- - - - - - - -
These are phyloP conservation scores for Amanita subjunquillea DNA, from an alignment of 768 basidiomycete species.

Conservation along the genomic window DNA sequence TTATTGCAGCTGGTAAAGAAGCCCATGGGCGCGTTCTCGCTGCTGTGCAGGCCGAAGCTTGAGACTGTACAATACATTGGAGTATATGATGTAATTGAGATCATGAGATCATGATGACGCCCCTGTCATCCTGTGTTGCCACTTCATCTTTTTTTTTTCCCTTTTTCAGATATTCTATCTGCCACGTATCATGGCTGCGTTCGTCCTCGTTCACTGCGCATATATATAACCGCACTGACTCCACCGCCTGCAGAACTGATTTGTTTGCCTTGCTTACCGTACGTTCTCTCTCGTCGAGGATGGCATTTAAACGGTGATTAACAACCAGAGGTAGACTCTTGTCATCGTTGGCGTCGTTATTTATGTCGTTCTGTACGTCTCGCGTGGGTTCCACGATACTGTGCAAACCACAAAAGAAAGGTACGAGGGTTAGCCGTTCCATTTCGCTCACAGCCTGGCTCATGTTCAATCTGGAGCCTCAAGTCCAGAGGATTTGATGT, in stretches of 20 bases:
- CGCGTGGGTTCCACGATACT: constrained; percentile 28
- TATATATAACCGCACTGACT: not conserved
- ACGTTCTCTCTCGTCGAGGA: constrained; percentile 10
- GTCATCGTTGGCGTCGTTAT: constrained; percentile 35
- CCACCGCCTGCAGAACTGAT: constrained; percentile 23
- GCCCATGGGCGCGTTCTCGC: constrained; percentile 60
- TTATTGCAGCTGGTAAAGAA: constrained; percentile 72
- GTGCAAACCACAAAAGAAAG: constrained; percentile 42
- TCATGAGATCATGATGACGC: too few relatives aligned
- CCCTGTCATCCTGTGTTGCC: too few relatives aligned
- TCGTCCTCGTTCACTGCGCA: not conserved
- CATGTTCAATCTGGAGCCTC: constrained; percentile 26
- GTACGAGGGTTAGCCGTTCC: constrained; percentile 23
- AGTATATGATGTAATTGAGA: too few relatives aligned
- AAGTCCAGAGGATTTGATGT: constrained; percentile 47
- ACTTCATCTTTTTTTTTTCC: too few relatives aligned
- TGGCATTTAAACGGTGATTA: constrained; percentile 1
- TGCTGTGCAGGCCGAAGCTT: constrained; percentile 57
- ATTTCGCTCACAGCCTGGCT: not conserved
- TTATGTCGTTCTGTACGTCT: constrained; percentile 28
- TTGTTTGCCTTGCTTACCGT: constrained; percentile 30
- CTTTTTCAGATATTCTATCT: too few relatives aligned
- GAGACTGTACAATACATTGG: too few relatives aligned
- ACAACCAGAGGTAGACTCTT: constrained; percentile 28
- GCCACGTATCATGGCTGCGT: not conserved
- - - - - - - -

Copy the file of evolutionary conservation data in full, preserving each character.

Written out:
These are phyloP conservation scores for Amanita subjunquillea DNA, from an alignment of 768 basidiomycete species.

Conservation along the genomic window DNA sequence TTATTGCAGCTGGTAAAGAAGCCCATGGGCGCGTTCTCGCTGCTGTGCAGGCCGAAGCTTGAGACTGTACAATACATTGGAGTATATGATGTAATTGAGATCATGAGATCATGATGACGCCCCTGTCATCCTGTGTTGCCACTTCATCTTTTTTTTTTCCCTTTTTCAGATATTCTATCTGCCACGTATCATGGCTGCGTTCGTCCTCGTTCACTGCGCATATATATAACCGCACTGACTCCACCGCCTGCAGAACTGATTTGTTTGCCTTGCTTACCGTACGTTCTCTCTCGTCGAGGATGGCATTTAAACGGTGATTAACAACCAGAGGTAGACTCTTGTCATCGTTGGCGTCGTTATTTATGTCGTTCTGTACGTCTCGCGTGGGTTCCACGATACTGTGCAAACCACAAAAGAAAGGTACGAGGGTTAGCCGTTCCATTTCGCTCACAGCCTGGCTCATGTTCAATCTGGAGCCTCAAGTCCAGAGGATTTGATGT, in stretches of 20 bases:
- CGCGTGGGTTCCACGATACT: constrained; percentile 28
- TATATATAACCGCACTGACT: not conserved
- ACGTTCTCTCTCGTCGAGGA: constrained; percentile 10
- GTCATCGTTGGCGTCGTTAT: constrained; percentile 35
- CCACCGCCTGCAGAACTGAT: constrained; percentile 23
- GCCCATGGGCGCGTTCTCGC: constrained; percentile 60
- TTATTGCAGCTGGTAAAGAA: constrained; percentile 72
- GTGCAAACCACAAAAGAAAG: constrained; percentile 42
- TCATGAGATCATGATGACGC: too few relatives aligned
- CCCTGTCATCCTGTGTTGCC: too few relatives aligned
- TCGTCCTCGTTCACTGCGCA: not conserved
- CATGTTCAATCTGGAGCCTC: constrained; percentile 26
- GTACGAGGGTTAGCCGTTCC: constrained; percentile 23
- AGTATATGATGTAATTGAGA: too few relatives aligned
- AAGTCCAGAGGATTTGATGT: constrained; percentile 47
- ACTTCATCTTTTTTTTTTCC: too few relatives aligned
- TGGCATTTAAACGGTGATTA: constrained; percentile 1
- TGCTGTGCAGGCCGAAGCTT: constrained; percentile 57
- ATTTCGCTCACAGCCTGGCT: not conserved
- TTATGTCGTTCTGTACGTCT: constrained; percentile 28
- TTGTTTGCCTTGCTTACCGT: constrained; percentile 30
- CTTTTTCAGATATTCTATCT: too few relatives aligned
- GAGACTGTACAATACATTGG: too few relatives aligned
- ACAACCAGAGGTAGACTCTT: constrained; percentile 28
- GCCACGTATCATGGCTGCGT: not conserved